Finding solace, resilience and connection in nature during the pandemic
As cities continue to grow and multiply, we get more disconnected from nature and become less aware of the impact our modern lifestyles have on the environment. Conversely, experiencing nature in our busy urban lives provides a powerful way to restore our sense of community, well-being, and stewardship for a healthy planet. Looking at the ways in which nature has appeared to us during the COVID-19 pandemic, whether in parks, forests or other green spaces, helps us gain important insights into this.
Whether imposed or not, isolation in times of the pandemic has triggered a myriad of changes and emotional responses among us, exposing both the best of humanity but also many areas where we can do much better as a society. The #StayAtHome call did not only mean an abrupt discontinuity in our daily routines, it also meant facing deep uncertainty for months to come about the health and well-being of our close communities and the state of the world as we know it. Dealing with the unknown, and the associated fear and anxiety, required resilience both as individuals and as a community.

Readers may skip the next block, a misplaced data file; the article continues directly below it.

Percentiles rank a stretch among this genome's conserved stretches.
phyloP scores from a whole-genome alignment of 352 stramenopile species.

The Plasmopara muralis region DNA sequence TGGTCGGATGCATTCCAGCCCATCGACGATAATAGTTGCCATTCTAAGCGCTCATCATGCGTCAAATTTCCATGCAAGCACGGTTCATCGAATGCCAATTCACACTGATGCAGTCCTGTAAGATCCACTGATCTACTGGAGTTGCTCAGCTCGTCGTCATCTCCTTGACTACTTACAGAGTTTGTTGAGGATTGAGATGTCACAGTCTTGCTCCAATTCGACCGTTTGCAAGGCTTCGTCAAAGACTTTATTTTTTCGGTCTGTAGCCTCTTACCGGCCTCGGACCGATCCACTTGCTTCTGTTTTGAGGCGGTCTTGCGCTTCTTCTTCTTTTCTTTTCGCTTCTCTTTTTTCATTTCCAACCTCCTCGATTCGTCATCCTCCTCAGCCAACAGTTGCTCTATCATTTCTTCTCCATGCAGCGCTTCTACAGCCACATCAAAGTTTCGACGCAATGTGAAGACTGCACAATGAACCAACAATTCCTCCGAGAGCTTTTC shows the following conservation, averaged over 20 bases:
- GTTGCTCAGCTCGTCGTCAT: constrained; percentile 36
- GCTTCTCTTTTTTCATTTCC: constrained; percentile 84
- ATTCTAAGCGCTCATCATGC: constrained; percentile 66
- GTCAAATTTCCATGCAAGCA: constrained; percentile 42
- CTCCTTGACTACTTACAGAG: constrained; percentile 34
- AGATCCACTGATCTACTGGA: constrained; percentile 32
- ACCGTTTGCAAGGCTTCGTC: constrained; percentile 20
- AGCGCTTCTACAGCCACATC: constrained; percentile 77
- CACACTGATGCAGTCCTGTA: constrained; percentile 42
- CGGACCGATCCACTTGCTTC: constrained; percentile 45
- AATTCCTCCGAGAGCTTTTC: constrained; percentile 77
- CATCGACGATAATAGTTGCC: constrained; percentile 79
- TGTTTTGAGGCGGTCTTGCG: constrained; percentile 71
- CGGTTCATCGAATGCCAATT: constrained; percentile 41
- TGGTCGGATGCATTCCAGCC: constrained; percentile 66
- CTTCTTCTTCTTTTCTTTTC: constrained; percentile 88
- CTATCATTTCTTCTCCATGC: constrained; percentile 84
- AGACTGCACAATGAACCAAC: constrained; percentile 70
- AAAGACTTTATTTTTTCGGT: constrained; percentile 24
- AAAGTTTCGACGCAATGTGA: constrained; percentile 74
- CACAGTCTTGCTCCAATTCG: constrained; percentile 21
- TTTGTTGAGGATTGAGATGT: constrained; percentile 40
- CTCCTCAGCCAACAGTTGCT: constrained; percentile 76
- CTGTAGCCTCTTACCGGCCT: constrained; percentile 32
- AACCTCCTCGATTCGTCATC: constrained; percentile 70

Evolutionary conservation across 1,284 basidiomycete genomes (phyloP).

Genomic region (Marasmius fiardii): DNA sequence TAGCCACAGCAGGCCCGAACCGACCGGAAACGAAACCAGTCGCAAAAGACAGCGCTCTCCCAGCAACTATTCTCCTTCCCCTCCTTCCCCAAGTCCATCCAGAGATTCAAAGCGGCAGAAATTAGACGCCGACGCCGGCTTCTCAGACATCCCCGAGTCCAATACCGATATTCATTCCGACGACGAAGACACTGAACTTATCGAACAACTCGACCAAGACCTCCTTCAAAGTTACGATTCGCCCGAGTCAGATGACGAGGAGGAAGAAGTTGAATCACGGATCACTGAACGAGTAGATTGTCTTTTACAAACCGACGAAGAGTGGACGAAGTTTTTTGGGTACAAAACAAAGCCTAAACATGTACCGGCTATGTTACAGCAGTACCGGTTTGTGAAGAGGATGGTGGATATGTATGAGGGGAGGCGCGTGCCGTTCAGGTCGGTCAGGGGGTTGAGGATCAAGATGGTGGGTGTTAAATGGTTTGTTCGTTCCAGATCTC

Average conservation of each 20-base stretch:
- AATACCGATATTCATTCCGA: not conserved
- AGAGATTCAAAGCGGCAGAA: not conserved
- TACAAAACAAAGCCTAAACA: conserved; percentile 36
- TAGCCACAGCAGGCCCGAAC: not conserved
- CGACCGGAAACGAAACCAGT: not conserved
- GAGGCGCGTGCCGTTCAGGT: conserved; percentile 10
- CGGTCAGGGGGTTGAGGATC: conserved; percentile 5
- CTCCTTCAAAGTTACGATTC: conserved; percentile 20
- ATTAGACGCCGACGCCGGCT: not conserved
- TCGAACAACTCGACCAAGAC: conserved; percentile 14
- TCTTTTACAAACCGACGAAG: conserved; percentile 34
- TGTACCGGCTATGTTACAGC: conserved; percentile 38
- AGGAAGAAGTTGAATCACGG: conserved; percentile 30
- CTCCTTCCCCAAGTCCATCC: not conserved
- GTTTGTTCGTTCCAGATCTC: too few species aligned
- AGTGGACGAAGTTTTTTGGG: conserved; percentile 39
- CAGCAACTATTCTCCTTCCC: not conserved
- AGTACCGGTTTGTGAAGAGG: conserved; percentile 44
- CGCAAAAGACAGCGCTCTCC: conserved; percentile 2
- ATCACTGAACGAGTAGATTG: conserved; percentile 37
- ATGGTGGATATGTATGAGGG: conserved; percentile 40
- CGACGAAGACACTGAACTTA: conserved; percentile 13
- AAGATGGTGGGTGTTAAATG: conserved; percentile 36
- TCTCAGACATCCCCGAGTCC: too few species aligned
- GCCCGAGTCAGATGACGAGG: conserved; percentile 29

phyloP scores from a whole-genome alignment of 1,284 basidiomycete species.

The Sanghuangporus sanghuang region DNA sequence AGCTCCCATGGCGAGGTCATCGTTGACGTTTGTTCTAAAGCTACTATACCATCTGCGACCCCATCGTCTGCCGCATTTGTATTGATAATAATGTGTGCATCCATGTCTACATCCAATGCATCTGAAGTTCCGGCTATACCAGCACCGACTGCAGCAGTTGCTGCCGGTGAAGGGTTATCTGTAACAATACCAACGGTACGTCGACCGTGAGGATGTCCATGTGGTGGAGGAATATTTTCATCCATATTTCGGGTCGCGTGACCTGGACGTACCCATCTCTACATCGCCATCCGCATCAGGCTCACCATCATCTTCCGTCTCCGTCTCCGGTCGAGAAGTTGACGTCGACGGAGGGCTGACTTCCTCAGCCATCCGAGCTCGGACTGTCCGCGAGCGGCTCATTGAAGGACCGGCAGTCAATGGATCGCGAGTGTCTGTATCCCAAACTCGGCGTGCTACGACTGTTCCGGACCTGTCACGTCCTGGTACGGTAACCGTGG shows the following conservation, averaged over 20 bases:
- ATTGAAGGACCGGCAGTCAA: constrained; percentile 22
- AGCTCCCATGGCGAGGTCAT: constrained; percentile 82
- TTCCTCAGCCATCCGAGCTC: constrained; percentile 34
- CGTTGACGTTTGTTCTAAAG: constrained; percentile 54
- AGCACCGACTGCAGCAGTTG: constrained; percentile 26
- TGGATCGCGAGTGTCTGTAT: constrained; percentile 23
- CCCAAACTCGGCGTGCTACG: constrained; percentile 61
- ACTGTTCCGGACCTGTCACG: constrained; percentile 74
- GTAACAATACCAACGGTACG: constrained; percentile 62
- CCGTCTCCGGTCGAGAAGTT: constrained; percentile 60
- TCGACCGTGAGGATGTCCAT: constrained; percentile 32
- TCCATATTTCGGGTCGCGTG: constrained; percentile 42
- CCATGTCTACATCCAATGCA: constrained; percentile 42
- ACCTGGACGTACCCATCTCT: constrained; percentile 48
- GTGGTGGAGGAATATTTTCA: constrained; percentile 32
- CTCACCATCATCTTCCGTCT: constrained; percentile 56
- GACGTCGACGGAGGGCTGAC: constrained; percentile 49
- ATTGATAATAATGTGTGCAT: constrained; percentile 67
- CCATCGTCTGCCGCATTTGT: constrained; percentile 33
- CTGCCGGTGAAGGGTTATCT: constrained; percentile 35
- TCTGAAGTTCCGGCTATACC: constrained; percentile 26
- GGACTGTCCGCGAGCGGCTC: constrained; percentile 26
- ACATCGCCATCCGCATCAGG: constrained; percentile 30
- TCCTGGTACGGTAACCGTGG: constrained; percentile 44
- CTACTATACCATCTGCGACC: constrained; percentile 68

In the midst of COVID-19, nature has been for many not only a source of joy and hope, but also of solace, grounding and healing. When the curve hit its highest point here in Vancouver, Canada, I noticed how people in town – as much as abroad – eagerly shared on social media positive stories about wildlife appearing in cities as traffic subsided, comments on skies and rivers clearing, photos of beautiful urban trees and green spaces that honored good memories, sounds of nature they would enjoy from their open windows, or wilderness soundscapes they would miss. In moments of candid sharing, friends who live on their own told stories about how their indoor plants became their good companions. Slowly, as the sun of spring started to rise in this corner of the world, so did the anticipation for food gardens and meaningful time spent outdoors.